THE EARL OF LIMERICK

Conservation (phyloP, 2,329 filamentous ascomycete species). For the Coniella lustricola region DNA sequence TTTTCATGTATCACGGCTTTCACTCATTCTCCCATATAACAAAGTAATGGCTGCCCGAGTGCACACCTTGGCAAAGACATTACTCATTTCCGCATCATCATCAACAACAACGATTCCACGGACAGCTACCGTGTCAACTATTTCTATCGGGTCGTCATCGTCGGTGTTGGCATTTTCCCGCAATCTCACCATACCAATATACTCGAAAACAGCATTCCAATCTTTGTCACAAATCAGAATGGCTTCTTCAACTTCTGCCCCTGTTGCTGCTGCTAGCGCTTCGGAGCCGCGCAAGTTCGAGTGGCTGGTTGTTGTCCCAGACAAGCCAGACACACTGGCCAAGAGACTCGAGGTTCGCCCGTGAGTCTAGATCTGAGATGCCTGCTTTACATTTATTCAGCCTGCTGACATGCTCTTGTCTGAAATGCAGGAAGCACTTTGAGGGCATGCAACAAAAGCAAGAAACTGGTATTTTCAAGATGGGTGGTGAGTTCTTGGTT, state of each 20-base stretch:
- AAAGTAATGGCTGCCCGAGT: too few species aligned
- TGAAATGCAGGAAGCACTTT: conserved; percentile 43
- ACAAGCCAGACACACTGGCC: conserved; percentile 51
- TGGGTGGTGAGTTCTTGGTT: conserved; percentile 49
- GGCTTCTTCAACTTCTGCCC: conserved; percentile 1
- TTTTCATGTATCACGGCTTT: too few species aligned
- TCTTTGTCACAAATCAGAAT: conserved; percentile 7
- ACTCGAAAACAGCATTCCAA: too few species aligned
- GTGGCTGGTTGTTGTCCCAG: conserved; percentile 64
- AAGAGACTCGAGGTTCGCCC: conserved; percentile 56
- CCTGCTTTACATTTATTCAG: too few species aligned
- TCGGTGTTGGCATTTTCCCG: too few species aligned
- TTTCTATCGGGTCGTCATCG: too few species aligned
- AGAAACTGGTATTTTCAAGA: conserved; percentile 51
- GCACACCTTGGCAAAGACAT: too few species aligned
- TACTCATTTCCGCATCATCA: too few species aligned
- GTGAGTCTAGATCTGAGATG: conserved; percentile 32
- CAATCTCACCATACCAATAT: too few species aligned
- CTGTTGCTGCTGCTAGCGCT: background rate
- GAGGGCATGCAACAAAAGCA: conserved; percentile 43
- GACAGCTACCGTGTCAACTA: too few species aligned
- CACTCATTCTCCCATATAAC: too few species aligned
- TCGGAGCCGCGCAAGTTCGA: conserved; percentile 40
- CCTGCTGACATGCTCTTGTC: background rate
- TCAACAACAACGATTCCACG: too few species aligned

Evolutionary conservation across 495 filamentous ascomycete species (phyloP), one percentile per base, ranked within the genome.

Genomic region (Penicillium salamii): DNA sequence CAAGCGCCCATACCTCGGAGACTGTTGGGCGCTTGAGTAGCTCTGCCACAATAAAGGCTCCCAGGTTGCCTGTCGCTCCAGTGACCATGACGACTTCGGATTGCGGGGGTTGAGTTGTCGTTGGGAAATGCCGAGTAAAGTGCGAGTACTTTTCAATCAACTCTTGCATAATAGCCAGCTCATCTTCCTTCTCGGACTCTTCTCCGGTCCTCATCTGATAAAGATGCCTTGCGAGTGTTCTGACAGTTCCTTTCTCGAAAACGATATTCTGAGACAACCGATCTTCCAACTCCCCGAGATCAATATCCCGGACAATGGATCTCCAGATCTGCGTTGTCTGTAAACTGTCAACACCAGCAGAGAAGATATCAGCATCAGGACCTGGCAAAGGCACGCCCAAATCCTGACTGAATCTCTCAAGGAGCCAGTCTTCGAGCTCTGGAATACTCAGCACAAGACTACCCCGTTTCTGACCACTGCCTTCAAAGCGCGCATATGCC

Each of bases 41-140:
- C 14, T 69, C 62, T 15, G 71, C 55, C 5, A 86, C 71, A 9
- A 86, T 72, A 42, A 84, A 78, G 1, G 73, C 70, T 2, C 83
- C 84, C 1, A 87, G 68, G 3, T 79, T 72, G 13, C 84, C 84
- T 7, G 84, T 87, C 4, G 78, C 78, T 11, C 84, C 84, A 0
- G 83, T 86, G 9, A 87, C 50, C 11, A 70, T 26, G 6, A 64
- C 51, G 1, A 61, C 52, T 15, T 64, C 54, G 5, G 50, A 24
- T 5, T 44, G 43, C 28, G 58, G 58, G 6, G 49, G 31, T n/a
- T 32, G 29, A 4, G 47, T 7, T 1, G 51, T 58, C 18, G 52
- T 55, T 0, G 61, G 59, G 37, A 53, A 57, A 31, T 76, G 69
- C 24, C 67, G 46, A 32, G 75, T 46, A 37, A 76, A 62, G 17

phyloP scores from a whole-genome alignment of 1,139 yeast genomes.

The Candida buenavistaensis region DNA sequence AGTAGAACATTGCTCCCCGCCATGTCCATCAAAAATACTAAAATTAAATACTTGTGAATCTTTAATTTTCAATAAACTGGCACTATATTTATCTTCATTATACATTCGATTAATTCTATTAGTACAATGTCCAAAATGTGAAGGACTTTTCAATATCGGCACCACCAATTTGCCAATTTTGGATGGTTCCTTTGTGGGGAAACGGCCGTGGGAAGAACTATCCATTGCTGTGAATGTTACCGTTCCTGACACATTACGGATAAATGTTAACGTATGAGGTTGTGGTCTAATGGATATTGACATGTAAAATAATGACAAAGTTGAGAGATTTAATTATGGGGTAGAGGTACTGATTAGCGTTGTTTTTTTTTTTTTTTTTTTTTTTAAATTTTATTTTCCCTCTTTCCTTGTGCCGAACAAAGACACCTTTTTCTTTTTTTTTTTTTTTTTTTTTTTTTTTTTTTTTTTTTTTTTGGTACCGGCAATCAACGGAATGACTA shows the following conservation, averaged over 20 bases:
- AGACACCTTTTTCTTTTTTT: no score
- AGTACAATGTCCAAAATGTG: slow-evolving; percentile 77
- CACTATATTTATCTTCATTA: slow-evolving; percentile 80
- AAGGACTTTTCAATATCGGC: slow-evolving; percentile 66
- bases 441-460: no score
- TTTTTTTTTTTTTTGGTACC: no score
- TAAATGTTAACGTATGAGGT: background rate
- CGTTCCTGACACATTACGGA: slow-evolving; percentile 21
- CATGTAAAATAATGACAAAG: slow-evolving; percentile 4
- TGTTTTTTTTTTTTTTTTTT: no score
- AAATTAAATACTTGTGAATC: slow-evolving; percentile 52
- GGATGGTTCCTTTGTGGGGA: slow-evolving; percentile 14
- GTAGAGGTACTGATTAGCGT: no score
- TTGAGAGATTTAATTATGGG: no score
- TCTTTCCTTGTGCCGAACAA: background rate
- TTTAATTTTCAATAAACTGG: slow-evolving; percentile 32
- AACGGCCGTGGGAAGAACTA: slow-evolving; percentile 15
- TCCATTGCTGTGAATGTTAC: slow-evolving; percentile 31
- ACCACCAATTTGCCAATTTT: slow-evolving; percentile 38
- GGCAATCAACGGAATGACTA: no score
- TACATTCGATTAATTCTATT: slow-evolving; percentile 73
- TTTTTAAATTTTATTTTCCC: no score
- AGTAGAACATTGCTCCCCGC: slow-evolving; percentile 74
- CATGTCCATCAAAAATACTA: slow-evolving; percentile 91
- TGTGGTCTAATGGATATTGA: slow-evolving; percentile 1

, in rising to ask whether the Solicitor to the Trea- 1589 sury has been directed to appear for Lord Penzance in the appeal of Mackonochie v. Martin, now pending in the House of Lords; and, if so, whether there have not been many instances of applications for prohibitions to ecclesiastical Judges, and whether the Treasury has ever appeared on behalf of any ecclesiastical Judge in any such case; and to move for a Return of all costs already incurred by the Treasury on behalf of Lord Penzance in the cases of Martin v. Mackonochie and of Mackonochie v. Martin—said, he understood there had been many cases of prohibitions on former occasions, in many of which the Judge of the Court did not appear as a party to defend his jurisdiction, and in none of which, he believed, had the costs ever been paid by the Treasury, and he would also observe that Lord Penzance was not one of Her Majesty's Judges, but had been appointed to his present office by the Archbishop of Canterbury and the Archbishop of York. He (the Earl of Limerick) thought it curious that funds derived from the taxpayers of the country, including persons of all denominations of religious belief, should be employed in that way in connection with proceedings which originated in the first instance out of a question as to the due performance of the public worship of the Church of England. The payment of those costs was, he understood, an entirely novel proceeding. Such a course might be a great hardship to a clergyman who thought he had suffered wrong in the Ecclesiastical Courts, and was met in the Civil Courts with all the weight of the public purse. It was, in fact, stated that in the present case the original promoter (Mr. Martin) did not appear before the House, but left the Treasury to oppose Mr. Mackonochie.